To progress from Level 4 to Level 2A, the highest level of non-league, referees are continually assessed and marked by clubs and observers, a process that is also likely to take time and during which they receive little pay. To actually break into the Football League, and break through the magic £300 per match barrier (£9,000 a season – heady days), referees must pass through an interview process in addition to the regular tests.
Refereeing at the top level is hardly a picture of wanton opulence. Championship referees only went full-time in 2016 – before then they were paid £380 a game and forced to manage their work around other jobs. Premier League referees are paid £70,000 a year. It’s decent money, but not when you consider the financial sacrifices made along the way, the fact that these are among the 17 best at what they do in the country and the vast wealth of the environment in which they operate. The average Premier League player is paid £50,000 a week.
In January, Ref Support UK urged the Football Association to reboot their Respect campaign after a study revealed that physical and verbal abuse had spiked. Sixty per cent of amateur referees in England reported severe verbal abuse, compared to 2.2% in Netherlands. Referees are threatened and have been physically attacked, and are paid £20 for the privilege.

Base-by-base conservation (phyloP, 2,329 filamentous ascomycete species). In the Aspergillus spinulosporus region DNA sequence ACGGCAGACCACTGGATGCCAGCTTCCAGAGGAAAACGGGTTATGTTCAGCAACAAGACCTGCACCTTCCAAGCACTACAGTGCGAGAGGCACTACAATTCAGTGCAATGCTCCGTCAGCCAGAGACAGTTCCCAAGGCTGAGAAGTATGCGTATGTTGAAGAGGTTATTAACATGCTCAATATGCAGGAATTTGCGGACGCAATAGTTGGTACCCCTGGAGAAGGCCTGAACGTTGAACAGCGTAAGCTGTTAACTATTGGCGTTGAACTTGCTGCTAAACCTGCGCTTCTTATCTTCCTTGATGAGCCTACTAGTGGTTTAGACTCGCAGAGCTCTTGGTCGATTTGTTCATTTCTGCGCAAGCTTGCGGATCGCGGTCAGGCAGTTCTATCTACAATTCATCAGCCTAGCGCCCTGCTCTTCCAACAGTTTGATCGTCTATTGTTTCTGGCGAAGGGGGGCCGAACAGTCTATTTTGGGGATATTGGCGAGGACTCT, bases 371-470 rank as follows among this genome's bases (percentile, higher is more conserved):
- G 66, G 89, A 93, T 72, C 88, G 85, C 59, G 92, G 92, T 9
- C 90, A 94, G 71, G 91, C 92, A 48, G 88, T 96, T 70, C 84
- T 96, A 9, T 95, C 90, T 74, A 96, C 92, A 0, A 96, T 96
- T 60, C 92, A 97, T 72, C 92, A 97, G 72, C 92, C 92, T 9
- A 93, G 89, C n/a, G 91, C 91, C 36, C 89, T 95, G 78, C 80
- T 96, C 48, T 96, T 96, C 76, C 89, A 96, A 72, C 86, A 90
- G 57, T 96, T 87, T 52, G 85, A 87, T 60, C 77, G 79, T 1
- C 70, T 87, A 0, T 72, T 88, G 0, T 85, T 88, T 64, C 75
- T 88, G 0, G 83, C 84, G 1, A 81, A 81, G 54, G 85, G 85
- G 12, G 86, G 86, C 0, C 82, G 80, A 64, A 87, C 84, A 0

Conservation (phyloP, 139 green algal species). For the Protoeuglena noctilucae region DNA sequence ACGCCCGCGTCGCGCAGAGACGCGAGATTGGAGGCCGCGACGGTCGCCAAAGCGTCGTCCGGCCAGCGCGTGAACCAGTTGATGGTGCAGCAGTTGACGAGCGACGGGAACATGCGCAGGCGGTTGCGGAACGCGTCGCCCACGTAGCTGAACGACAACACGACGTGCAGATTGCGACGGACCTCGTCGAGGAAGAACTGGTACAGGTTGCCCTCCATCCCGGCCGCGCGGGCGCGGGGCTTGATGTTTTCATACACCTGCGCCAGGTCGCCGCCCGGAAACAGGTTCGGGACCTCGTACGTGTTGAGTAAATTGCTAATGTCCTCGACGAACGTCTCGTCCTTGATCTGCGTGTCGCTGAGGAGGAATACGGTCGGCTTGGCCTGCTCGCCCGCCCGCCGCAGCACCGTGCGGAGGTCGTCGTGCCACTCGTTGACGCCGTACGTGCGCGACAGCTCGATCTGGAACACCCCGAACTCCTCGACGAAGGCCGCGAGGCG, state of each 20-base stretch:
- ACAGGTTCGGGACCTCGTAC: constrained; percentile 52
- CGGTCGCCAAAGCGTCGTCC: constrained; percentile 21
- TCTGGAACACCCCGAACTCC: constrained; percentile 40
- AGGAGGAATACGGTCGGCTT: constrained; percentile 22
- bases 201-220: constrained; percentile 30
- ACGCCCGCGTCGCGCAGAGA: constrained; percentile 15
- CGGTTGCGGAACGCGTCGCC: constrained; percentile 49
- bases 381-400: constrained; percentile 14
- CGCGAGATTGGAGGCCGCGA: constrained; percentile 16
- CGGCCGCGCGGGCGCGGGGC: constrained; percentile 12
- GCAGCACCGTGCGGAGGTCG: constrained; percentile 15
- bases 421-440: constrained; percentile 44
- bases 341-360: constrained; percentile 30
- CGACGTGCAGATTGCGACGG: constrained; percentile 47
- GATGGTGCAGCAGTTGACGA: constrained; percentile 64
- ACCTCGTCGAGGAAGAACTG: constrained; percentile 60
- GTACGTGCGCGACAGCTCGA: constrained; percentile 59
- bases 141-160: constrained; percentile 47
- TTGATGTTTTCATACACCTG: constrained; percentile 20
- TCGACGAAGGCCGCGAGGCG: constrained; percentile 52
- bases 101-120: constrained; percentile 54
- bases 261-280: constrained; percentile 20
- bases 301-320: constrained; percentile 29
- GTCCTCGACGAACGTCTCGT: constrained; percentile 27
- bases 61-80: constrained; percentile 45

Which raises the inevitable question: why on earth would you bother? Getting to the top requires extraordinary perseverance or a strand of masochism.
This bears repeating over and over again: refereeing is bloody hard. The advent of blanket television coverage leaves no place to hide, replays played in ultra slow-motion used to lambast officials for what they failed to spot at full speed while trying to keep their eyes on myriad potential flashpoints. Try this assistant referee exercise from The Times on the hardest level, then add in ten thousand people behind you and the pressure of knowing that one error could lead the sports news agenda for the next three days. (Full disclosure: this writer got the first one wrong. Typical bias against the blue team – they never get those calls.)
New weapon in the blame war
We now have the looming figure of VAR’s blanket introduction across the Premier League, sold in PR terms as a tool to help officials get things right. Some former referees believe the system will help those following in their footsteps, but you’ll forgive FFT's cynicism.
Just as likely is that VAR is used as an added weapon in the blame game. Newspapers will have VAR success league tables with a relegation zone of officials who've had the most decisions overturned highlighted in red. The demand for extra bodies trained to administer the system threatens to create a dearth of officials that really might cause a drop in standards.
Nobody is saying that referees are perfect, because humans aren’t. Nobody is saying that standards couldn’t improve. Players, managers, coaches, physios, commentators, pundits, journalists, you and us; everyone makes mistakes. But in comparison with the sphere in which they work, officials are underfunded, undervalued, underestimated and scapegoated. Ask yourself whether that's a positive climate for change.
The cliché is that the best referees are barely noticed; the understated conductor who lets the orchestra shine. But in a culture that desperately seeks to apportion blame and hankers after controversy, the opportunity to stay below the surface has been rendered impossible. It’s time we all grew up.